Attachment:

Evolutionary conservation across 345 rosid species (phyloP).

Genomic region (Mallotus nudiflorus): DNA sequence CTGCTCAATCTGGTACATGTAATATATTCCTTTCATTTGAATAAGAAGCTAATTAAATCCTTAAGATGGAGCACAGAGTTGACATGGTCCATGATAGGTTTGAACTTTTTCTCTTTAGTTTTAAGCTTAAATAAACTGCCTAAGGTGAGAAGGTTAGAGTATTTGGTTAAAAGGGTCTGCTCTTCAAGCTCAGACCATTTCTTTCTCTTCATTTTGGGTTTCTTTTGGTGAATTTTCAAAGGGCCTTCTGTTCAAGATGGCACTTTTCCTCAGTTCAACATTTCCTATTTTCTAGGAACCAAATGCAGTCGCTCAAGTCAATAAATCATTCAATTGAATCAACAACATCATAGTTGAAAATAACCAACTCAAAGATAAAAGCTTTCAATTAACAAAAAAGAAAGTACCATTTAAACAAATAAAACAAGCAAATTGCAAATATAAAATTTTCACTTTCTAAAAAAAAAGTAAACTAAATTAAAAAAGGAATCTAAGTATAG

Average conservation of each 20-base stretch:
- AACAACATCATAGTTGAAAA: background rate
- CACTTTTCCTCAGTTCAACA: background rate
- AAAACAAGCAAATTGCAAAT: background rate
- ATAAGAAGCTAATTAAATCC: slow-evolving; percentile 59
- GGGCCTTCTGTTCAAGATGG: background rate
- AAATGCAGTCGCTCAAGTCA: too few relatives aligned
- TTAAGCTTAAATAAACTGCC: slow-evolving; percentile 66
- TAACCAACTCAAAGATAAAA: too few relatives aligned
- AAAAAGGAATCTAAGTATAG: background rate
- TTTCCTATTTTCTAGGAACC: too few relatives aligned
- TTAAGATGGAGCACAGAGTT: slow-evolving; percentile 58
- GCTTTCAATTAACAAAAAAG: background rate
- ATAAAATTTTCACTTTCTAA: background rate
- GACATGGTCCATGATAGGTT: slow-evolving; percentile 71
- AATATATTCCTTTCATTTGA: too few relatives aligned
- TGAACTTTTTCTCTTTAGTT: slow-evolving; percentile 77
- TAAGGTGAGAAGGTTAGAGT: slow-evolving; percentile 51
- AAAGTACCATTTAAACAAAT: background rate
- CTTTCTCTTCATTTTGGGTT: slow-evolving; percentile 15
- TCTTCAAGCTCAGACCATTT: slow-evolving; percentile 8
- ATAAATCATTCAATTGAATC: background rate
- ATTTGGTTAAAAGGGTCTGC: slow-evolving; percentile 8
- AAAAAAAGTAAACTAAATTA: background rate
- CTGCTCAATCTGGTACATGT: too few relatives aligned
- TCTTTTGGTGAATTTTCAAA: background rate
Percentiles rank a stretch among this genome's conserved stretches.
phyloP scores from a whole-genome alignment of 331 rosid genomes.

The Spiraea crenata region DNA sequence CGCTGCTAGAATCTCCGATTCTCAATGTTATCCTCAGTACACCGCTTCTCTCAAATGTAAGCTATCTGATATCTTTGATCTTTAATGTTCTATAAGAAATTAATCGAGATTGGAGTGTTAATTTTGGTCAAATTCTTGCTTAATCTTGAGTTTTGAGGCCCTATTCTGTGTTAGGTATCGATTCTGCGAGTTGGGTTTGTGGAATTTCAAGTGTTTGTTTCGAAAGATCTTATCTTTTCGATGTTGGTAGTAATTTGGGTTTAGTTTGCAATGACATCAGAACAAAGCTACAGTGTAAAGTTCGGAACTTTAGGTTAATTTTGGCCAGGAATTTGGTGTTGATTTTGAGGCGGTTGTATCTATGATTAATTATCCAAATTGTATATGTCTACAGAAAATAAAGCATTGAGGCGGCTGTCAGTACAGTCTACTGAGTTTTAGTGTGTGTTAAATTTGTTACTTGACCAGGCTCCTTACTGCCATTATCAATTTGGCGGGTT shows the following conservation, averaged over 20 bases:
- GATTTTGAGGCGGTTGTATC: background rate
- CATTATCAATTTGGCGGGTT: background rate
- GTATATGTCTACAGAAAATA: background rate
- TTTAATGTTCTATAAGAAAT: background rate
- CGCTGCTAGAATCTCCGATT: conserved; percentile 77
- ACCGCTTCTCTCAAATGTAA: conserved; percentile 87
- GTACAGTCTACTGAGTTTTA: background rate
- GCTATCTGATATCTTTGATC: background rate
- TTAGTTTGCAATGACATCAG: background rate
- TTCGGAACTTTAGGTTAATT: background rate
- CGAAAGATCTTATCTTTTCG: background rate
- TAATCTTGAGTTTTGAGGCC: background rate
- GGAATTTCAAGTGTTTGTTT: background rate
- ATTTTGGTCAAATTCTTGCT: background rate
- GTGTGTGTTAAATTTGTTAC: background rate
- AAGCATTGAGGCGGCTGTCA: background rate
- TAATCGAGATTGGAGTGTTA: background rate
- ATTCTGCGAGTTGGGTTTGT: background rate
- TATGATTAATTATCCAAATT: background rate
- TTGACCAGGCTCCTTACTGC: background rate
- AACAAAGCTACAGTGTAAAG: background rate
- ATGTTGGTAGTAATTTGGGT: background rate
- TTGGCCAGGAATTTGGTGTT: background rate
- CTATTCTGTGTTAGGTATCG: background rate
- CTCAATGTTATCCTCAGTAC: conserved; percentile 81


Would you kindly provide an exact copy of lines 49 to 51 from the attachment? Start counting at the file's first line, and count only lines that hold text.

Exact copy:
- ATTCTGCGAGTTGGGTTTGT: background rate
- TATGATTAATTATCCAAATT: background rate
- TTGACCAGGCTCCTTACTGC: background rate